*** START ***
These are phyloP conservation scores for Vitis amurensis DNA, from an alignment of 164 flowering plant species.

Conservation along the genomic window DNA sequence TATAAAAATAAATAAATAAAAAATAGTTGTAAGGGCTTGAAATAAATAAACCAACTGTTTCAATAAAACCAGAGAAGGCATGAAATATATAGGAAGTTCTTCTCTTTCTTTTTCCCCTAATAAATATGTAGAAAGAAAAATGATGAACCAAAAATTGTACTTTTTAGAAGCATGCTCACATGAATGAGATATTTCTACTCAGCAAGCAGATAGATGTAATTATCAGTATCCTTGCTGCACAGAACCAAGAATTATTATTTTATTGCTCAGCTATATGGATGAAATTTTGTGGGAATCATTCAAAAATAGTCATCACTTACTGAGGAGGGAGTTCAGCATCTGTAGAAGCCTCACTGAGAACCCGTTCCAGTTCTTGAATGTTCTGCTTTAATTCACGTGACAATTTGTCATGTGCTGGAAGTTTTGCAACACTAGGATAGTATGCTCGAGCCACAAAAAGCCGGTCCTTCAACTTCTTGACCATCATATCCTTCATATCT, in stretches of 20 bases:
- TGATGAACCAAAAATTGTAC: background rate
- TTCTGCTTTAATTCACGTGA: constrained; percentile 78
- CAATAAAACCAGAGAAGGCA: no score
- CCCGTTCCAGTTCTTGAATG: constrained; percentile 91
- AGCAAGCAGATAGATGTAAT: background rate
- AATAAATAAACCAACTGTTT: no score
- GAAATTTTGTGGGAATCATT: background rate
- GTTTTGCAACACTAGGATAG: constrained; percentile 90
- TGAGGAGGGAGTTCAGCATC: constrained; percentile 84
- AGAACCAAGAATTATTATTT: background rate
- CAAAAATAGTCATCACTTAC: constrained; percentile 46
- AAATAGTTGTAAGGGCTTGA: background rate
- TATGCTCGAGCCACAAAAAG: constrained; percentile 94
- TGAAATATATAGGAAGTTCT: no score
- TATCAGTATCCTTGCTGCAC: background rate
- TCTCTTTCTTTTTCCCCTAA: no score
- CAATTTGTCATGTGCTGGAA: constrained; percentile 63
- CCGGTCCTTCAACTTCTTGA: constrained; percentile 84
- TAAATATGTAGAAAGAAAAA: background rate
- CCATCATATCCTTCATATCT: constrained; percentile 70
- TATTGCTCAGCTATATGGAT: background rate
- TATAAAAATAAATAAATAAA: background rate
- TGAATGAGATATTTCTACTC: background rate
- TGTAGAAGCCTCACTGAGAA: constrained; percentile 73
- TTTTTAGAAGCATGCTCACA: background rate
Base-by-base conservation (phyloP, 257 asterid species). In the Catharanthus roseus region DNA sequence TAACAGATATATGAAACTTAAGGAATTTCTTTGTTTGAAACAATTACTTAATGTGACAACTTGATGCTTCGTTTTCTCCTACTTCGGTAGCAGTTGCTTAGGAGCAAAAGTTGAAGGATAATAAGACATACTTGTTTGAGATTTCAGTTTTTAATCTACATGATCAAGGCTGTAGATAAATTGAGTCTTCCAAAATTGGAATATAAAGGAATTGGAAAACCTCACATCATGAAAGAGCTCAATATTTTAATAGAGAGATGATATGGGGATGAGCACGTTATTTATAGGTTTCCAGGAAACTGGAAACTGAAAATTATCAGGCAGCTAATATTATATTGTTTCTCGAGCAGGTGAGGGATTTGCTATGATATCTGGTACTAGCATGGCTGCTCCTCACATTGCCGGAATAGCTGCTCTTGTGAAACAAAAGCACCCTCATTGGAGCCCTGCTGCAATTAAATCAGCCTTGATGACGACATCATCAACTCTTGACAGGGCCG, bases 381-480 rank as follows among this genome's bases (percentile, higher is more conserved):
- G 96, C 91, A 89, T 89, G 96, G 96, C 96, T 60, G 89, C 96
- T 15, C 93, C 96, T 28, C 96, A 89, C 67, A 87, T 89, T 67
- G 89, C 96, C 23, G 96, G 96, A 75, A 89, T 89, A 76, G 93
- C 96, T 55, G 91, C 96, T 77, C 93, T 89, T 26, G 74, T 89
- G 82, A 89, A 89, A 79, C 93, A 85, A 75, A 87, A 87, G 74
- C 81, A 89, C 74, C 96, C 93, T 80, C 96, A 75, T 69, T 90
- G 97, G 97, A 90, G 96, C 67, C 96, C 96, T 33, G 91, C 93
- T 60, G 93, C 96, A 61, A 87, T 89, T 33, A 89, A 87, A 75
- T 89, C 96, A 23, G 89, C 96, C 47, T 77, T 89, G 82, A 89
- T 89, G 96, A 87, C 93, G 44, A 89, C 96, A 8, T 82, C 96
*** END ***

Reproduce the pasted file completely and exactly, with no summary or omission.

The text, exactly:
These are phyloP conservation scores for Vitis amurensis DNA, from an alignment of 164 flowering plant species.

Conservation along the genomic window DNA sequence TATAAAAATAAATAAATAAAAAATAGTTGTAAGGGCTTGAAATAAATAAACCAACTGTTTCAATAAAACCAGAGAAGGCATGAAATATATAGGAAGTTCTTCTCTTTCTTTTTCCCCTAATAAATATGTAGAAAGAAAAATGATGAACCAAAAATTGTACTTTTTAGAAGCATGCTCACATGAATGAGATATTTCTACTCAGCAAGCAGATAGATGTAATTATCAGTATCCTTGCTGCACAGAACCAAGAATTATTATTTTATTGCTCAGCTATATGGATGAAATTTTGTGGGAATCATTCAAAAATAGTCATCACTTACTGAGGAGGGAGTTCAGCATCTGTAGAAGCCTCACTGAGAACCCGTTCCAGTTCTTGAATGTTCTGCTTTAATTCACGTGACAATTTGTCATGTGCTGGAAGTTTTGCAACACTAGGATAGTATGCTCGAGCCACAAAAAGCCGGTCCTTCAACTTCTTGACCATCATATCCTTCATATCT, in stretches of 20 bases:
- TGATGAACCAAAAATTGTAC: background rate
- TTCTGCTTTAATTCACGTGA: constrained; percentile 78
- CAATAAAACCAGAGAAGGCA: no score
- CCCGTTCCAGTTCTTGAATG: constrained; percentile 91
- AGCAAGCAGATAGATGTAAT: background rate
- AATAAATAAACCAACTGTTT: no score
- GAAATTTTGTGGGAATCATT: background rate
- GTTTTGCAACACTAGGATAG: constrained; percentile 90
- TGAGGAGGGAGTTCAGCATC: constrained; percentile 84
- AGAACCAAGAATTATTATTT: background rate
- CAAAAATAGTCATCACTTAC: constrained; percentile 46
- AAATAGTTGTAAGGGCTTGA: background rate
- TATGCTCGAGCCACAAAAAG: constrained; percentile 94
- TGAAATATATAGGAAGTTCT: no score
- TATCAGTATCCTTGCTGCAC: background rate
- TCTCTTTCTTTTTCCCCTAA: no score
- CAATTTGTCATGTGCTGGAA: constrained; percentile 63
- CCGGTCCTTCAACTTCTTGA: constrained; percentile 84
- TAAATATGTAGAAAGAAAAA: background rate
- CCATCATATCCTTCATATCT: constrained; percentile 70
- TATTGCTCAGCTATATGGAT: background rate
- TATAAAAATAAATAAATAAA: background rate
- TGAATGAGATATTTCTACTC: background rate
- TGTAGAAGCCTCACTGAGAA: constrained; percentile 73
- TTTTTAGAAGCATGCTCACA: background rate
Base-by-base conservation (phyloP, 257 asterid species). In the Catharanthus roseus region DNA sequence TAACAGATATATGAAACTTAAGGAATTTCTTTGTTTGAAACAATTACTTAATGTGACAACTTGATGCTTCGTTTTCTCCTACTTCGGTAGCAGTTGCTTAGGAGCAAAAGTTGAAGGATAATAAGACATACTTGTTTGAGATTTCAGTTTTTAATCTACATGATCAAGGCTGTAGATAAATTGAGTCTTCCAAAATTGGAATATAAAGGAATTGGAAAACCTCACATCATGAAAGAGCTCAATATTTTAATAGAGAGATGATATGGGGATGAGCACGTTATTTATAGGTTTCCAGGAAACTGGAAACTGAAAATTATCAGGCAGCTAATATTATATTGTTTCTCGAGCAGGTGAGGGATTTGCTATGATATCTGGTACTAGCATGGCTGCTCCTCACATTGCCGGAATAGCTGCTCTTGTGAAACAAAAGCACCCTCATTGGAGCCCTGCTGCAATTAAATCAGCCTTGATGACGACATCATCAACTCTTGACAGGGCCG, bases 381-480 rank as follows among this genome's bases (percentile, higher is more conserved):
- G 96, C 91, A 89, T 89, G 96, G 96, C 96, T 60, G 89, C 96
- T 15, C 93, C 96, T 28, C 96, A 89, C 67, A 87, T 89, T 67
- G 89, C 96, C 23, G 96, G 96, A 75, A 89, T 89, A 76, G 93
- C 96, T 55, G 91, C 96, T 77, C 93, T 89, T 26, G 74, T 89
- G 82, A 89, A 89, A 79, C 93, A 85, A 75, A 87, A 87, G 74
- C 81, A 89, C 74, C 96, C 93, T 80, C 96, A 75, T 69, T 90
- G 97, G 97, A 90, G 96, C 67, C 96, C 96, T 33, G 91, C 93
- T 60, G 93, C 96, A 61, A 87, T 89, T 33, A 89, A 87, A 75
- T 89, C 96, A 23, G 89, C 96, C 47, T 77, T 89, G 82, A 89
- T 89, G 96, A 87, C 93, G 44, A 89, C 96, A 8, T 82, C 96